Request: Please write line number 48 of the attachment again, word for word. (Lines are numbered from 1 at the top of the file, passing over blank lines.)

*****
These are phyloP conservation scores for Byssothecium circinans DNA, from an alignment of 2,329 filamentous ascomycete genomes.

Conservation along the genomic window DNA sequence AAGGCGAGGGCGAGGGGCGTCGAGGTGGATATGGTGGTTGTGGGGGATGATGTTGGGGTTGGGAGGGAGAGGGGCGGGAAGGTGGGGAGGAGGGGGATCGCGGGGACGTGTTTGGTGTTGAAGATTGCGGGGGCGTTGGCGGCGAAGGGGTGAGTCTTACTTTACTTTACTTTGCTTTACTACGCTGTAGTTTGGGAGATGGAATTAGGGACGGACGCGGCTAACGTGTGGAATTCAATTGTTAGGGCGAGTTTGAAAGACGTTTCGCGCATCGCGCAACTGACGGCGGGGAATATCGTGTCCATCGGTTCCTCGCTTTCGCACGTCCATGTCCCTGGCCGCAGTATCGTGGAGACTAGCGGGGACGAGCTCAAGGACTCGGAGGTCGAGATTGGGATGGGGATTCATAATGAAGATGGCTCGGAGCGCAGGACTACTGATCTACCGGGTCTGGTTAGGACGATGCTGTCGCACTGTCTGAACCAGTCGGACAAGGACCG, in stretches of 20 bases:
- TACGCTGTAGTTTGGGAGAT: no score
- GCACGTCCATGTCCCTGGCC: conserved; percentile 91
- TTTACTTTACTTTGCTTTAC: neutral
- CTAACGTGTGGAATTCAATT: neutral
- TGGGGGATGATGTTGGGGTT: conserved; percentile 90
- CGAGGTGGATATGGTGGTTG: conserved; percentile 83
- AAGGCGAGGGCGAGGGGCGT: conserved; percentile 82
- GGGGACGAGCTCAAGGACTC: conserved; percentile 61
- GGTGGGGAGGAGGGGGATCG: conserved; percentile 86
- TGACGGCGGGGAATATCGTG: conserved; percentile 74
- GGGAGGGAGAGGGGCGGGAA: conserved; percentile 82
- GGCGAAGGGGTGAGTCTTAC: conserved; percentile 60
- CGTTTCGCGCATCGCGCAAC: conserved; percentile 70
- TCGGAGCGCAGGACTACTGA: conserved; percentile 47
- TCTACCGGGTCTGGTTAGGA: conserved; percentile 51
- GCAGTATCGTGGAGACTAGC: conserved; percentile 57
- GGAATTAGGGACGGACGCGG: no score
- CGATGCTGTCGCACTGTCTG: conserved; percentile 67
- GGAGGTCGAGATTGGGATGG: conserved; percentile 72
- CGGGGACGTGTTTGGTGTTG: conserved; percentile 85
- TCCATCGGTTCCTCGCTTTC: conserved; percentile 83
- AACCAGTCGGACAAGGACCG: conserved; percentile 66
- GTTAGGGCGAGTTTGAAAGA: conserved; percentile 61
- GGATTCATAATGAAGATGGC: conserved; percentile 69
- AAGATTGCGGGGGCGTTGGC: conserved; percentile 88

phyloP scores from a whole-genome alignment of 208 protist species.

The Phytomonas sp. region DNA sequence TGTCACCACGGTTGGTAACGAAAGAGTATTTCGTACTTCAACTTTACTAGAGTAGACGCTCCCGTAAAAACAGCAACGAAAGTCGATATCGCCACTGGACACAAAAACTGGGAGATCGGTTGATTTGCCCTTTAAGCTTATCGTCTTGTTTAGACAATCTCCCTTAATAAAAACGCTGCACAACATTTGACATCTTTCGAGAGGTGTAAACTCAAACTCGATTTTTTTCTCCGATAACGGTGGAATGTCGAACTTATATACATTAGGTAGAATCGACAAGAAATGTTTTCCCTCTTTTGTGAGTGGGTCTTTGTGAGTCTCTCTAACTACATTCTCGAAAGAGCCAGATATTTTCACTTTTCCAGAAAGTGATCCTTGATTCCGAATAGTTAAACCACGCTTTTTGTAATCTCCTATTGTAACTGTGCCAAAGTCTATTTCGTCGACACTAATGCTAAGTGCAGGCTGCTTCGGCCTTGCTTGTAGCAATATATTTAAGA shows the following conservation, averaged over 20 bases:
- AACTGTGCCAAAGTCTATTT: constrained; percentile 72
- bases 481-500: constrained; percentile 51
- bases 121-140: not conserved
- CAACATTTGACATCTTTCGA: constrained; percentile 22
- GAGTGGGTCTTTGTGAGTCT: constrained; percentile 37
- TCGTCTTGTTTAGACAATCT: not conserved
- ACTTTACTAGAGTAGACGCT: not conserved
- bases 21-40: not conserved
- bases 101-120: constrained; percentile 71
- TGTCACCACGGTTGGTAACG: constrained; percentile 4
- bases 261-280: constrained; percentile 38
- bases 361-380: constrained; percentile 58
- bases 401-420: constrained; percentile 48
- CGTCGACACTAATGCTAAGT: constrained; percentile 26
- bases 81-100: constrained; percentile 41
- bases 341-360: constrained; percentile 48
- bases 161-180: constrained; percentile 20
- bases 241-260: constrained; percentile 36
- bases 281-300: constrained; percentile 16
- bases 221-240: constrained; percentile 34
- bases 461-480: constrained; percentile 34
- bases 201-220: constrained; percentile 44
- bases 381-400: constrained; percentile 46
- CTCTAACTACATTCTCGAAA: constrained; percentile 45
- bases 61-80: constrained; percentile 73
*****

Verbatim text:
- bases 281-300: constrained; percentile 16